Tomato leaf mold

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Tomato leaf mold
Scientific classification
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Mycovellosiella fulva
Binomial name
Cladosporium fulvum, Fulvia fulva, Passalora fulva
(Pers.) (1816) Link (1816)

Cladosporium fulvum is an Ascomycete called Passalora fulva, a non-obligate pathogen that causes the disease on tomato known as the Tomato leaf mold.[1] P. fulva only attacks tomato plants, especially the foliage, and it is a common disease in greenhouses, but can also occur in the field.[2] The pathogen is likely to grow in humid and cool conditions. In greenhouses, this disease causes big problems during the fall, in the early winter and spring, due to the high relative humidity of air and the temperature,[3] that are propitious for the leaf mold development. This disease was first described in the North Carolina, by Mordecai Cubitt Cooke (1883),[4] on cultivated tomato (Cooke 1883), although it is originally from South and Central America. The causal fungus of tomato leaf mold may also be referred to as Cladosporium fulvum (Cooke 1883), a former name.[4]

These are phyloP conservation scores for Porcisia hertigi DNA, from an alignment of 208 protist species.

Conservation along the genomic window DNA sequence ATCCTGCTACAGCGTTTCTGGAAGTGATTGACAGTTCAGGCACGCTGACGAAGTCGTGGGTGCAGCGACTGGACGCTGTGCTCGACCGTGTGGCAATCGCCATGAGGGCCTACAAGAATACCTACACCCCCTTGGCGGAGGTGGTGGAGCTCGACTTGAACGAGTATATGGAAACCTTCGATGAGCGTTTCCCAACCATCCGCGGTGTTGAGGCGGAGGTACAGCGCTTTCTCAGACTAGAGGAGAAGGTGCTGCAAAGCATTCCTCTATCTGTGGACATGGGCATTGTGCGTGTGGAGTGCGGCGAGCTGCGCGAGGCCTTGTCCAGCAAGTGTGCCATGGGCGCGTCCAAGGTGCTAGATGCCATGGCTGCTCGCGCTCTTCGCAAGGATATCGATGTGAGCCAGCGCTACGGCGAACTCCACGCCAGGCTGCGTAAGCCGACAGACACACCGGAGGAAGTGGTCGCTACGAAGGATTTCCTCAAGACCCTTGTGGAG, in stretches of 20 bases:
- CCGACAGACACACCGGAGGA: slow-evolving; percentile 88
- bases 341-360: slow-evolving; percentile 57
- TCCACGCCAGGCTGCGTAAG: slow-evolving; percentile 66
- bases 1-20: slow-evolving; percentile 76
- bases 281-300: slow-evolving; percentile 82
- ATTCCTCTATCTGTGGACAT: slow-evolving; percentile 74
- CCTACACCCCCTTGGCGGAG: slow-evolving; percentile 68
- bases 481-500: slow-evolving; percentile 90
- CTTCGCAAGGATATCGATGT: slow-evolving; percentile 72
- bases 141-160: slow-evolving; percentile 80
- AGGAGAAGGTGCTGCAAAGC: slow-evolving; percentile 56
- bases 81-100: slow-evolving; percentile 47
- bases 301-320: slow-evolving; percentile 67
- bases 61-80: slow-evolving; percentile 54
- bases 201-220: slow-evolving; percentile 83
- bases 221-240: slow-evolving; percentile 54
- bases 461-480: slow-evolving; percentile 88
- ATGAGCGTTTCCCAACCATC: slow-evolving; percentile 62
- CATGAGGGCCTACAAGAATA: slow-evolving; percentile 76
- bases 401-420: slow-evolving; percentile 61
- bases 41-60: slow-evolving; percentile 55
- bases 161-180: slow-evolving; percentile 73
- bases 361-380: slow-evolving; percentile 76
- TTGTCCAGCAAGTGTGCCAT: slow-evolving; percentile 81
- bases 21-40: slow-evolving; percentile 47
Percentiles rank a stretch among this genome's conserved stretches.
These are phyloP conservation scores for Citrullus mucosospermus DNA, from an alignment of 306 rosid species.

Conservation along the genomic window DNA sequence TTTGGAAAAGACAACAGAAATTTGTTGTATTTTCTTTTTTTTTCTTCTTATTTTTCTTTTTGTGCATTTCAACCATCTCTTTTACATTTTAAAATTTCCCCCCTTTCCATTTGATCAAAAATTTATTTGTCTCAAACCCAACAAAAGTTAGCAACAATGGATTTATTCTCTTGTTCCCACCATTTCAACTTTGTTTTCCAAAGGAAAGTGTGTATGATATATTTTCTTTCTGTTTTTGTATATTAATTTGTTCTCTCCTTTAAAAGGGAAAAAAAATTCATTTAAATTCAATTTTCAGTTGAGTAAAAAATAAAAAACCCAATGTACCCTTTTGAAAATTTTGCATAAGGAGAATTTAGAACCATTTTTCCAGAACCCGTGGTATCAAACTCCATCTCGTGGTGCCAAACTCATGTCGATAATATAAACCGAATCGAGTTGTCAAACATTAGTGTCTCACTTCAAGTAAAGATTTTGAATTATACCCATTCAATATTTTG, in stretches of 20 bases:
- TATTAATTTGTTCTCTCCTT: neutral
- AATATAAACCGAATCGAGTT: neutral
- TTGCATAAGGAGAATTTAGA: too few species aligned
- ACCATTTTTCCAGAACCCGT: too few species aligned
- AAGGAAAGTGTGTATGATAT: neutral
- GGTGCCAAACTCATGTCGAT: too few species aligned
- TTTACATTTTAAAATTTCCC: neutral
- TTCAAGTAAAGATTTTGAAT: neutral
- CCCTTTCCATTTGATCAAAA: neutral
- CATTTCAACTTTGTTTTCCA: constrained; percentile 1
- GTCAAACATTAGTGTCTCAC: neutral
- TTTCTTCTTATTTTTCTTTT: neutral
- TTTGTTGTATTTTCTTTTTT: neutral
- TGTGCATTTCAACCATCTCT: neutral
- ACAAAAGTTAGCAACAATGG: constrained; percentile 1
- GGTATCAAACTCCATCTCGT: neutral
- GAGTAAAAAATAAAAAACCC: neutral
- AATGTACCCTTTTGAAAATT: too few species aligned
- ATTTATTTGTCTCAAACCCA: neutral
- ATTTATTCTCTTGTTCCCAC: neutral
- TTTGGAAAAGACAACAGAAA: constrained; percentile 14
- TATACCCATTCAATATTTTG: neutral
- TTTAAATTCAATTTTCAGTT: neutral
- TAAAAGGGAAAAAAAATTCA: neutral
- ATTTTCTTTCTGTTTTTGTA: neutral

Hosts and Symptoms[edit]

Symptoms on Tomato Leaf. Photograph provided by Elizabeth Bush, Virginia Polytechnic Institute and State University.

The tomato leaf mold fungus is a specific pathogen of tomato plant Lycopersicon, this pathogen has restricted host range (host specific pathogen) that only infects tomatoes, mainly in greenhouses.

The symptoms of this disease commonly occurs on foliage, and it develops on both sides of the leaf on the adaxial and abaxial surface. The older leaves are infected first and then the disease moves up towards young leaves.[2]

Symptoms of tomato leaf mold appear usually with foliage, but fruit infection is rare. The primary symptom appear on the upper surface of infected leaves as a small spot pale green or yellowish with indefinite margins, and on corresponding area of the lower surface, the fungus begins to sporulate.[5] The diagnostic symptom develops on lower surface as an olive green to grayish purple and velvety appearance, which are composed of spores (conidia).[6] Continuously, the color of the infected leaf changes to yellowish brown and the leaf begins to curl and dry. The leaves will drop upon reaching a premature stage, and the defolication of the infected host will cause further infection. This disease develops well in relative humidity levels above 85%. When the temperature reaches optimum level for germinating, the host will be infected by the pathogen. Occasionally, this pathogen causes disease on the fruit or blossoms with various symptoms.[7] Fruits such as green and ripe one will develop dark rot on the stem. The blossoms will be killed before fruits grow.

Environment[edit]